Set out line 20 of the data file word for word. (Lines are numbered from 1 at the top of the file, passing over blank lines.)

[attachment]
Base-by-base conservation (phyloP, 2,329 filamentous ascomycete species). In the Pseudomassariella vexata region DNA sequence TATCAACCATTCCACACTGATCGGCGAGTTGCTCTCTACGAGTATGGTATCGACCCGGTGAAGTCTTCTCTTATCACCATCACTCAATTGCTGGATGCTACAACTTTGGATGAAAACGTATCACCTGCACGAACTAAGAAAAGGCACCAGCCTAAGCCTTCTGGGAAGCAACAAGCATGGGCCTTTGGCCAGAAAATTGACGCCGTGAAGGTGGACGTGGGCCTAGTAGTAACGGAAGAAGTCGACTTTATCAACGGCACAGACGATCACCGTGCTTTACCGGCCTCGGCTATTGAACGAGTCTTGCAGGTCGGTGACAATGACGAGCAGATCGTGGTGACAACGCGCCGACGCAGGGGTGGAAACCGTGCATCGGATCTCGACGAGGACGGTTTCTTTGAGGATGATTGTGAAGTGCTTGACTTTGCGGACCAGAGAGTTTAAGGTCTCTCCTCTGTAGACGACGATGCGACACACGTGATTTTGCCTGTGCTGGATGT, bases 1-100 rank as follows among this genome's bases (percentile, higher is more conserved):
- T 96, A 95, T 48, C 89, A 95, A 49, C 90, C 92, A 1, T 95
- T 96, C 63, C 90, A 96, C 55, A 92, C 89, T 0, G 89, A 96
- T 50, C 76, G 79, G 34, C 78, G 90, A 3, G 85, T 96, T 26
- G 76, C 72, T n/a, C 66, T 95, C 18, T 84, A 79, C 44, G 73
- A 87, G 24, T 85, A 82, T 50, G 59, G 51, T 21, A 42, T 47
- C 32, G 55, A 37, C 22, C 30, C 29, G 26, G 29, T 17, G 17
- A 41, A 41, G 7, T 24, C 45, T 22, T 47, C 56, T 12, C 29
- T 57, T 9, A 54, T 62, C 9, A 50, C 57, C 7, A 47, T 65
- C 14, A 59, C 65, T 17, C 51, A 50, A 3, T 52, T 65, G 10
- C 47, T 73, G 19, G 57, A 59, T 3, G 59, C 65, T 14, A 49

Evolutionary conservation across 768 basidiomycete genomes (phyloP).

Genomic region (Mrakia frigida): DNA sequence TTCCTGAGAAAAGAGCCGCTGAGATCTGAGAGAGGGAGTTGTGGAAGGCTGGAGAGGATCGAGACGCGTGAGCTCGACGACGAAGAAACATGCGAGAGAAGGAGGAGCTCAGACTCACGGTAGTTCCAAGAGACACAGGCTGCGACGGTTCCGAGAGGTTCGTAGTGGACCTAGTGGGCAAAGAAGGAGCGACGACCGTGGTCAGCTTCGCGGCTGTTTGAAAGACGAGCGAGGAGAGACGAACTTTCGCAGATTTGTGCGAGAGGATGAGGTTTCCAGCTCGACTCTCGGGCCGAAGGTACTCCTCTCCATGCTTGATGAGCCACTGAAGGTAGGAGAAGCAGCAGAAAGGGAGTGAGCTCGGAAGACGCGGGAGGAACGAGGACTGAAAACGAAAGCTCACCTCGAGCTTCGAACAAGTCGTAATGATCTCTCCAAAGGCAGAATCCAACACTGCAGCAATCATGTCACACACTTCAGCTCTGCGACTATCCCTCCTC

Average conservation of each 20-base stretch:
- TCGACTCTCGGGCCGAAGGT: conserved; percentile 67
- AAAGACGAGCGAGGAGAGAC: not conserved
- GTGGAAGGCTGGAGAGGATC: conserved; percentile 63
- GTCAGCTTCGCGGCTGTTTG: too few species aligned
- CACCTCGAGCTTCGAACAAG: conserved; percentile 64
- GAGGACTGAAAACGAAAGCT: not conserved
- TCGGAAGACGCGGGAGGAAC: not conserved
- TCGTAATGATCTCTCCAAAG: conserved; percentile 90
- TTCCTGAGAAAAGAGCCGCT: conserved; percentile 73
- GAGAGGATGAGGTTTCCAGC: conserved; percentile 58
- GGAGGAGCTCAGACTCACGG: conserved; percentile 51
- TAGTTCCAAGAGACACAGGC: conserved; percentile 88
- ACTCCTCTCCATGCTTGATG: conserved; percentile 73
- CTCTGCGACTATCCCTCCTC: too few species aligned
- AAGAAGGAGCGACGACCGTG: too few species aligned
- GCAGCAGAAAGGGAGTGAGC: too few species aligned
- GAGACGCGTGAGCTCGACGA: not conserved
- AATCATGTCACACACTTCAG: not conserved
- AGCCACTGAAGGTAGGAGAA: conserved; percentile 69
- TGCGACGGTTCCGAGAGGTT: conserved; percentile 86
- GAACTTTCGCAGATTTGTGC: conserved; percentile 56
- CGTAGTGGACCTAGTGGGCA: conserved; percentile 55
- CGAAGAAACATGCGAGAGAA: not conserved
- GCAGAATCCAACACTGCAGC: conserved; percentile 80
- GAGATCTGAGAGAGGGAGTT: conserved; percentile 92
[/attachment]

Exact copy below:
- GAGGACTGAAAACGAAAGCT: not conserved